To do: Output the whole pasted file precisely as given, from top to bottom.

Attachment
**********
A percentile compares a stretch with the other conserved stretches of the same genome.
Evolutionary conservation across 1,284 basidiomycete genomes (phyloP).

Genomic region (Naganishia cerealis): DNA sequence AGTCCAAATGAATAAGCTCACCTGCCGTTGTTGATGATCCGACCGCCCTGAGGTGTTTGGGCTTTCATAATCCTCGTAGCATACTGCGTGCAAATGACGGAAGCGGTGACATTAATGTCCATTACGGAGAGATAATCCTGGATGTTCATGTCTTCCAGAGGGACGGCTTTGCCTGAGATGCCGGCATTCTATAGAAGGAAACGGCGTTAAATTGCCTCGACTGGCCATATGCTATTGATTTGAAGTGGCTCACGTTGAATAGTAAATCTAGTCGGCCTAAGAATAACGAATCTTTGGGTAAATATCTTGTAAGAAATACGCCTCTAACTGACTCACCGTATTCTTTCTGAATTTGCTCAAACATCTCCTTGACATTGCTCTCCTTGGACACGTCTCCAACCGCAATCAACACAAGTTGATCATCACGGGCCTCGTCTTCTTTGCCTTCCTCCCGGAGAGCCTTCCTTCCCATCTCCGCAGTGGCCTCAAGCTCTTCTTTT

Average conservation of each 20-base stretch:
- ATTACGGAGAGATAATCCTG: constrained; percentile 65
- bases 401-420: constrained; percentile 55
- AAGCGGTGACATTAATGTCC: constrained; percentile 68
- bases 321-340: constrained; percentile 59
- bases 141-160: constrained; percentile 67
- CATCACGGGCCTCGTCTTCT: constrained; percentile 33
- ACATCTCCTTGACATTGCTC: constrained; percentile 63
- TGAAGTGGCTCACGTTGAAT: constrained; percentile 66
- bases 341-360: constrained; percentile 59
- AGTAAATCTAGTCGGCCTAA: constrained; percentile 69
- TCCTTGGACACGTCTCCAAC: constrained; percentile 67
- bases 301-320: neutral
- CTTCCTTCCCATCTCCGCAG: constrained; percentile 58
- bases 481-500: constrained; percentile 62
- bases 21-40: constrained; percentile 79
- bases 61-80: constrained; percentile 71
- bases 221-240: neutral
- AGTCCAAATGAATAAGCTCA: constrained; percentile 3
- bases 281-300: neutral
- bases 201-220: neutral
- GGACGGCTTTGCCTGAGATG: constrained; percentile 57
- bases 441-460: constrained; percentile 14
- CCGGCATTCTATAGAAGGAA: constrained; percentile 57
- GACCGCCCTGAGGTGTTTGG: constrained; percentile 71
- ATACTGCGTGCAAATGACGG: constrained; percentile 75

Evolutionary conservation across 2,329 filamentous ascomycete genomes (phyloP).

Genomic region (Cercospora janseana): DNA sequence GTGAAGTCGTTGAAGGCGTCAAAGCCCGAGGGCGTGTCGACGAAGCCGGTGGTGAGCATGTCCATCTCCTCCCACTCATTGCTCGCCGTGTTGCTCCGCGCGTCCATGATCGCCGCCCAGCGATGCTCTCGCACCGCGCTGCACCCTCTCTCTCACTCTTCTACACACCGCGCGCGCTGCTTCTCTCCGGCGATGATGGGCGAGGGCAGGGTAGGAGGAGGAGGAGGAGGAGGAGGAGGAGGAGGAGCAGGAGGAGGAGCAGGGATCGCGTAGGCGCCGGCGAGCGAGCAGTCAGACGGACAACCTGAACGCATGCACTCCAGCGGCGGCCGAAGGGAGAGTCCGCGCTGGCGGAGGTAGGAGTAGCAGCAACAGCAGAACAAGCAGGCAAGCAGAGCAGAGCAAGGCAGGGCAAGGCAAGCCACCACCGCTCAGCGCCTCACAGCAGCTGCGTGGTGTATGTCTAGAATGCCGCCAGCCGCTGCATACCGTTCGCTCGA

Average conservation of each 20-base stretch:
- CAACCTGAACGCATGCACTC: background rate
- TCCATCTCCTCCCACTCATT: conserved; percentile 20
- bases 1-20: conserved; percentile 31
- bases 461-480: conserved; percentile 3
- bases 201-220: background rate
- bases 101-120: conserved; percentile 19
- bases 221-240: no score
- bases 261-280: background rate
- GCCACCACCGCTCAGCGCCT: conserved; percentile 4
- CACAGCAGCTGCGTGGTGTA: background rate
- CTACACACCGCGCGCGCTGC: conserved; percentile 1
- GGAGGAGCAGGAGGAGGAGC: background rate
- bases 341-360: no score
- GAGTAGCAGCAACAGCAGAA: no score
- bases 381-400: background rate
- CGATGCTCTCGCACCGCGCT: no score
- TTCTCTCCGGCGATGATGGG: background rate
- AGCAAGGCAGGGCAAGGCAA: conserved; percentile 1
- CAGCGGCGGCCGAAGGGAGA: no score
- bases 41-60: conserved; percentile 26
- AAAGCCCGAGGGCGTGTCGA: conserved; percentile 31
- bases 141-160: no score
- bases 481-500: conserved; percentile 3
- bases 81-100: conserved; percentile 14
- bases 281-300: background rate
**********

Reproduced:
A percentile compares a stretch with the other conserved stretches of the same genome.
Evolutionary conservation across 1,284 basidiomycete genomes (phyloP).

Genomic region (Naganishia cerealis): DNA sequence AGTCCAAATGAATAAGCTCACCTGCCGTTGTTGATGATCCGACCGCCCTGAGGTGTTTGGGCTTTCATAATCCTCGTAGCATACTGCGTGCAAATGACGGAAGCGGTGACATTAATGTCCATTACGGAGAGATAATCCTGGATGTTCATGTCTTCCAGAGGGACGGCTTTGCCTGAGATGCCGGCATTCTATAGAAGGAAACGGCGTTAAATTGCCTCGACTGGCCATATGCTATTGATTTGAAGTGGCTCACGTTGAATAGTAAATCTAGTCGGCCTAAGAATAACGAATCTTTGGGTAAATATCTTGTAAGAAATACGCCTCTAACTGACTCACCGTATTCTTTCTGAATTTGCTCAAACATCTCCTTGACATTGCTCTCCTTGGACACGTCTCCAACCGCAATCAACACAAGTTGATCATCACGGGCCTCGTCTTCTTTGCCTTCCTCCCGGAGAGCCTTCCTTCCCATCTCCGCAGTGGCCTCAAGCTCTTCTTTT

Average conservation of each 20-base stretch:
- ATTACGGAGAGATAATCCTG: constrained; percentile 65
- bases 401-420: constrained; percentile 55
- AAGCGGTGACATTAATGTCC: constrained; percentile 68
- bases 321-340: constrained; percentile 59
- bases 141-160: constrained; percentile 67
- CATCACGGGCCTCGTCTTCT: constrained; percentile 33
- ACATCTCCTTGACATTGCTC: constrained; percentile 63
- TGAAGTGGCTCACGTTGAAT: constrained; percentile 66
- bases 341-360: constrained; percentile 59
- AGTAAATCTAGTCGGCCTAA: constrained; percentile 69
- TCCTTGGACACGTCTCCAAC: constrained; percentile 67
- bases 301-320: neutral
- CTTCCTTCCCATCTCCGCAG: constrained; percentile 58
- bases 481-500: constrained; percentile 62
- bases 21-40: constrained; percentile 79
- bases 61-80: constrained; percentile 71
- bases 221-240: neutral
- AGTCCAAATGAATAAGCTCA: constrained; percentile 3
- bases 281-300: neutral
- bases 201-220: neutral
- GGACGGCTTTGCCTGAGATG: constrained; percentile 57
- bases 441-460: constrained; percentile 14
- CCGGCATTCTATAGAAGGAA: constrained; percentile 57
- GACCGCCCTGAGGTGTTTGG: constrained; percentile 71
- ATACTGCGTGCAAATGACGG: constrained; percentile 75

Evolutionary conservation across 2,329 filamentous ascomycete genomes (phyloP).

Genomic region (Cercospora janseana): DNA sequence GTGAAGTCGTTGAAGGCGTCAAAGCCCGAGGGCGTGTCGACGAAGCCGGTGGTGAGCATGTCCATCTCCTCCCACTCATTGCTCGCCGTGTTGCTCCGCGCGTCCATGATCGCCGCCCAGCGATGCTCTCGCACCGCGCTGCACCCTCTCTCTCACTCTTCTACACACCGCGCGCGCTGCTTCTCTCCGGCGATGATGGGCGAGGGCAGGGTAGGAGGAGGAGGAGGAGGAGGAGGAGGAGGAGGAGCAGGAGGAGGAGCAGGGATCGCGTAGGCGCCGGCGAGCGAGCAGTCAGACGGACAACCTGAACGCATGCACTCCAGCGGCGGCCGAAGGGAGAGTCCGCGCTGGCGGAGGTAGGAGTAGCAGCAACAGCAGAACAAGCAGGCAAGCAGAGCAGAGCAAGGCAGGGCAAGGCAAGCCACCACCGCTCAGCGCCTCACAGCAGCTGCGTGGTGTATGTCTAGAATGCCGCCAGCCGCTGCATACCGTTCGCTCGA

Average conservation of each 20-base stretch:
- CAACCTGAACGCATGCACTC: background rate
- TCCATCTCCTCCCACTCATT: conserved; percentile 20
- bases 1-20: conserved; percentile 31
- bases 461-480: conserved; percentile 3
- bases 201-220: background rate
- bases 101-120: conserved; percentile 19
- bases 221-240: no score
- bases 261-280: background rate
- GCCACCACCGCTCAGCGCCT: conserved; percentile 4
- CACAGCAGCTGCGTGGTGTA: background rate
- CTACACACCGCGCGCGCTGC: conserved; percentile 1
- GGAGGAGCAGGAGGAGGAGC: background rate
- bases 341-360: no score
- GAGTAGCAGCAACAGCAGAA: no score
- bases 381-400: background rate
- CGATGCTCTCGCACCGCGCT: no score
- TTCTCTCCGGCGATGATGGG: background rate
- AGCAAGGCAGGGCAAGGCAA: conserved; percentile 1
- CAGCGGCGGCCGAAGGGAGA: no score
- bases 41-60: conserved; percentile 26
- AAAGCCCGAGGGCGTGTCGA: conserved; percentile 31
- bases 141-160: no score
- bases 481-500: conserved; percentile 3
- bases 81-100: conserved; percentile 14
- bases 281-300: background rate